Astra Taylor: Bernie Sanders’ Exit Is an Indictment of Our Broken System—Not His Campaign

Voter suppression was stronger than Bernie Sanders’ voter turnout plan. And the pandemic has made things worse.

Astra Taylor April 9, 2020

Democratic presidential candidate Sen. Bernie Sanders (I-VT) speaks to a crowd gathered for a campaign rally on March 7, in Chicago. (Photo by Scott Olson/Getty Images)

It sucks liv­ing through a pan­dem­ic, espe­cial­ly a crim­i­nal­ly mis­man­aged one. It also sucks to live through an epochal polit­i­cal mis­take. Should the stars have aligned dif­fer­ent­ly, Bernie Sanders might have been pres­i­dent. It would have been amaz­ing for a vari­ety of rea­sons. A Sanders vic­to­ry, for exam­ple, would have total­ly upend­ed the Demo­c­ra­t­ic Party’s nar­ra­tive that it is the Repub­li­cans who stand in the way of pro­gres­sive and humane social pol­i­cy. Cen­trists Democ­rats want to play resis­tance” to Don­ald Trump, not a prin­ci­pled left wing, and many of them are no doubt breath­ing a big sigh of relief.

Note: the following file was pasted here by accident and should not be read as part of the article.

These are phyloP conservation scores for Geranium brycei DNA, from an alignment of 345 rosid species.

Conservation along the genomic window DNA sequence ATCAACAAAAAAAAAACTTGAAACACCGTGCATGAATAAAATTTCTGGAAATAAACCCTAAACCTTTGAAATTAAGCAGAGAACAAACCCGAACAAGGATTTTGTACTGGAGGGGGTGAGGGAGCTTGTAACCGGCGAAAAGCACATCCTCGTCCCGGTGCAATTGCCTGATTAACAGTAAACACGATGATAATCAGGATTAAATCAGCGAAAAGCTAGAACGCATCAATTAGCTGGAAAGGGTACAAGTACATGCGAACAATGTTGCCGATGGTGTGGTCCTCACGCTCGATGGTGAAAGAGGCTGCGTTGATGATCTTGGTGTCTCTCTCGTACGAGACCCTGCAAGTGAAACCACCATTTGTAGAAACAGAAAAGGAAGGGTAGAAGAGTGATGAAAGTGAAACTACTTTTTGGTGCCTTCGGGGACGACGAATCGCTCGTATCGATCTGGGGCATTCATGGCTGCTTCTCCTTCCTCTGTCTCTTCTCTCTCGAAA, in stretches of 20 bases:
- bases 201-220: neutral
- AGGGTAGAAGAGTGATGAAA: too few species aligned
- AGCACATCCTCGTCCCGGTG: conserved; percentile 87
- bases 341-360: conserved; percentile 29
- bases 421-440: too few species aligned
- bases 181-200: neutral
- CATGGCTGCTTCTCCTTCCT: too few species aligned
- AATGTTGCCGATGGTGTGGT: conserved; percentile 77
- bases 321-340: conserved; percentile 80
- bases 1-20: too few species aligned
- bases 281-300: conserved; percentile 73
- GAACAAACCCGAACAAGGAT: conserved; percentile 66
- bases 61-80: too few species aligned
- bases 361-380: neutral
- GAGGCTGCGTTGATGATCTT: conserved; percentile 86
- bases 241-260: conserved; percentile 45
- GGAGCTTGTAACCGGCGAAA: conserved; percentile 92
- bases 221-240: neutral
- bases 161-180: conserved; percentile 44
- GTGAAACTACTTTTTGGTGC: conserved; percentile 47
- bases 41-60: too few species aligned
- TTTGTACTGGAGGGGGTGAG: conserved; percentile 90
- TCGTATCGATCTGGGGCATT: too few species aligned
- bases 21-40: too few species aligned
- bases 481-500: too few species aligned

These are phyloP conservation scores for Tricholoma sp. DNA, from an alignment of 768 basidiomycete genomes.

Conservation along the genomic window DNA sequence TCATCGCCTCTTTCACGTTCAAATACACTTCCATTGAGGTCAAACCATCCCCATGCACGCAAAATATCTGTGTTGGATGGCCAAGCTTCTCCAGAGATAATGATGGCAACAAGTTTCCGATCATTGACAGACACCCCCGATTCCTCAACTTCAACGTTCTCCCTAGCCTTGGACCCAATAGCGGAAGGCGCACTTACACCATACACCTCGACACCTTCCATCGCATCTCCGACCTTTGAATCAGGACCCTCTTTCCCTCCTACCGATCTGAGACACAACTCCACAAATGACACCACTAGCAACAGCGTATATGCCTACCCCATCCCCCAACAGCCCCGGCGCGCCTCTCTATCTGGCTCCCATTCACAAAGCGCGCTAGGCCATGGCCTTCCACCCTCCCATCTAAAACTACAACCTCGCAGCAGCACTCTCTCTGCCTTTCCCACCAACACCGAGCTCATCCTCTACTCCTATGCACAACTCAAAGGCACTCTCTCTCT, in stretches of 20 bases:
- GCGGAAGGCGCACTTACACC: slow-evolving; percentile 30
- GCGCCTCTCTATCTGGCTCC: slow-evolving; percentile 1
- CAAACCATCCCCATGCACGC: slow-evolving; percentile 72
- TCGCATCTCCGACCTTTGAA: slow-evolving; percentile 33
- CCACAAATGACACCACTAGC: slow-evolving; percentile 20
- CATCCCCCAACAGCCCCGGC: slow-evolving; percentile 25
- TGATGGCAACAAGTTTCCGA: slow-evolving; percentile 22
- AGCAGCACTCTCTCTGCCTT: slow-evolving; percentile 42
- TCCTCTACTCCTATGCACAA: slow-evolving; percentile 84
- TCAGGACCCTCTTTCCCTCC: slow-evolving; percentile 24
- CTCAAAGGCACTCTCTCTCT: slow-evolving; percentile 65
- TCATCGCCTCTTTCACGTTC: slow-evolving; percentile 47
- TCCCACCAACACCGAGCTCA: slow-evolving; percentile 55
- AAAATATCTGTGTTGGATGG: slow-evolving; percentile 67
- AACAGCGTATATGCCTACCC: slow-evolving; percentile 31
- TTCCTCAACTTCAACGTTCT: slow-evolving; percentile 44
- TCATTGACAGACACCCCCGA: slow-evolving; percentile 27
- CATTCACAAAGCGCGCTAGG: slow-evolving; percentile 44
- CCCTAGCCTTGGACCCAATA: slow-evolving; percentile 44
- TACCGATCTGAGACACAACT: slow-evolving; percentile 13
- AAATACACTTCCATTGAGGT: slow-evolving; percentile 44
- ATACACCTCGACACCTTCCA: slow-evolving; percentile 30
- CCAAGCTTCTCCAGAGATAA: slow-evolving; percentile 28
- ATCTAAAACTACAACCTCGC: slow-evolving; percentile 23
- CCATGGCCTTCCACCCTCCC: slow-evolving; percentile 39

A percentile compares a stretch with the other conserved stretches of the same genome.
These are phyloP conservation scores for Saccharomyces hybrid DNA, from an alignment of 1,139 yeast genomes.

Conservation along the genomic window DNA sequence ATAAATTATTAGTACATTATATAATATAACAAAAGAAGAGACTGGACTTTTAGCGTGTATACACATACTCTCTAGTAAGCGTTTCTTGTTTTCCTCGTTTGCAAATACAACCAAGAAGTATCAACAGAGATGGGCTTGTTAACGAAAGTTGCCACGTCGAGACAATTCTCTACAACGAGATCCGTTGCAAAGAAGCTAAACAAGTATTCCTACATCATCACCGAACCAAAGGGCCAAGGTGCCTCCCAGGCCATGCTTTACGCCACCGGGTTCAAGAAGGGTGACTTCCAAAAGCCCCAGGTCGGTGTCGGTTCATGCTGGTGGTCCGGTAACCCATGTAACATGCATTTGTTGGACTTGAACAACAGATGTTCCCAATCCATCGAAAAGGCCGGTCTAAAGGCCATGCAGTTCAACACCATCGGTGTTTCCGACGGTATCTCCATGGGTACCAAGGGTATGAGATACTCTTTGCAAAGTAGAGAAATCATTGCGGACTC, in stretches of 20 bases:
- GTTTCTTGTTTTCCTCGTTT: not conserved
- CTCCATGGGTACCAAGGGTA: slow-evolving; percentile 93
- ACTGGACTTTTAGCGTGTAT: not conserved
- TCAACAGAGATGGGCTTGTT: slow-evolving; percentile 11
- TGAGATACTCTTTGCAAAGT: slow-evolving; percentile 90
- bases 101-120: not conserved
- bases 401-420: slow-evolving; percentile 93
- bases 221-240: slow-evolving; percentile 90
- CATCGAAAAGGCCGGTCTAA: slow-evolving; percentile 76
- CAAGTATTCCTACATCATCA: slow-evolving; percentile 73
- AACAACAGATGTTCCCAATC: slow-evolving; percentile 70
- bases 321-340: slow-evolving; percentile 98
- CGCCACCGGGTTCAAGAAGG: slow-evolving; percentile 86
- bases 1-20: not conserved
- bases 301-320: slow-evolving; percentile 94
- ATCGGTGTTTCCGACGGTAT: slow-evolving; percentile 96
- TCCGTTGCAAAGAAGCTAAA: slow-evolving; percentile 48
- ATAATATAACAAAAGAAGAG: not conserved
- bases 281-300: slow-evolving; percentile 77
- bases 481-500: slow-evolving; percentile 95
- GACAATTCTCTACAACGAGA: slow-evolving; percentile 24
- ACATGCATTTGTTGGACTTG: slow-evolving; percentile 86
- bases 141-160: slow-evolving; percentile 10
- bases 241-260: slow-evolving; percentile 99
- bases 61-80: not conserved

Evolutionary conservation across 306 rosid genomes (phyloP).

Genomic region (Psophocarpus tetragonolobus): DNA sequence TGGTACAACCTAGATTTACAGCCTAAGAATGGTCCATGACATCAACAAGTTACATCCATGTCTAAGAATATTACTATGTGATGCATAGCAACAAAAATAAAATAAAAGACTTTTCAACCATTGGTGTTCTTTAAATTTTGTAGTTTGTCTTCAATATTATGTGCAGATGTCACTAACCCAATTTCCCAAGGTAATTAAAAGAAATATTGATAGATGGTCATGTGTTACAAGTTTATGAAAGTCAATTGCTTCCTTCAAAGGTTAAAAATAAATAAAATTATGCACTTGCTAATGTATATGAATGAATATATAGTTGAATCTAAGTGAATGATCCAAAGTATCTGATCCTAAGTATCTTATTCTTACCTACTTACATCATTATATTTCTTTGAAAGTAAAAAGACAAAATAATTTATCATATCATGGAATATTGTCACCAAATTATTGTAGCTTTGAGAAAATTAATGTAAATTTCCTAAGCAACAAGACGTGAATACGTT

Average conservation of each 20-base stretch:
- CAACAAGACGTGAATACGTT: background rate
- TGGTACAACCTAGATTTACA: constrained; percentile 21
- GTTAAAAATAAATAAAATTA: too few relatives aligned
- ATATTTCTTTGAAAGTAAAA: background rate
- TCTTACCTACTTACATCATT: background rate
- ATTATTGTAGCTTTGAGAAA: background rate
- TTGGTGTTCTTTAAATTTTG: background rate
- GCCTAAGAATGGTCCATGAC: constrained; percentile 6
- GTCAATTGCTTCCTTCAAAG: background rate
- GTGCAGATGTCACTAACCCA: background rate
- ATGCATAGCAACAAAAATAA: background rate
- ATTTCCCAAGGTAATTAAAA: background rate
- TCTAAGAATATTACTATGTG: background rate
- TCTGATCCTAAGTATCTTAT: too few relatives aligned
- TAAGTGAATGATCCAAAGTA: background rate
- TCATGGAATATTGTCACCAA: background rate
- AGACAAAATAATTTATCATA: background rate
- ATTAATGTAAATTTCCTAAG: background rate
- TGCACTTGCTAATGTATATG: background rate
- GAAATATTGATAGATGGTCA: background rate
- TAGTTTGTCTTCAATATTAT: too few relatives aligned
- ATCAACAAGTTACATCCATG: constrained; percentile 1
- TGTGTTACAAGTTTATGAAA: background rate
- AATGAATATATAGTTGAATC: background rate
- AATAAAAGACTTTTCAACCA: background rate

Sanders’ cam­paign was remark­able, in part, because he was try­ing to do two things at once: win the Demo­c­ra­t­ic nom­i­na­tion and strength­en social move­ments. Left­ists have long talked about inside and out­side strate­gies as though they were in oppo­si­tion, but the Sanders cam­paign made the argu­ment that they can and must be unit­ed, dif­fi­cult though this process may be. The ener­gy and rad­i­cal­ism of the streets needs to be brought to bear on elec­toral pol­i­tics and into the halls of pow­er. That remains the nee­dle the Left has to thread.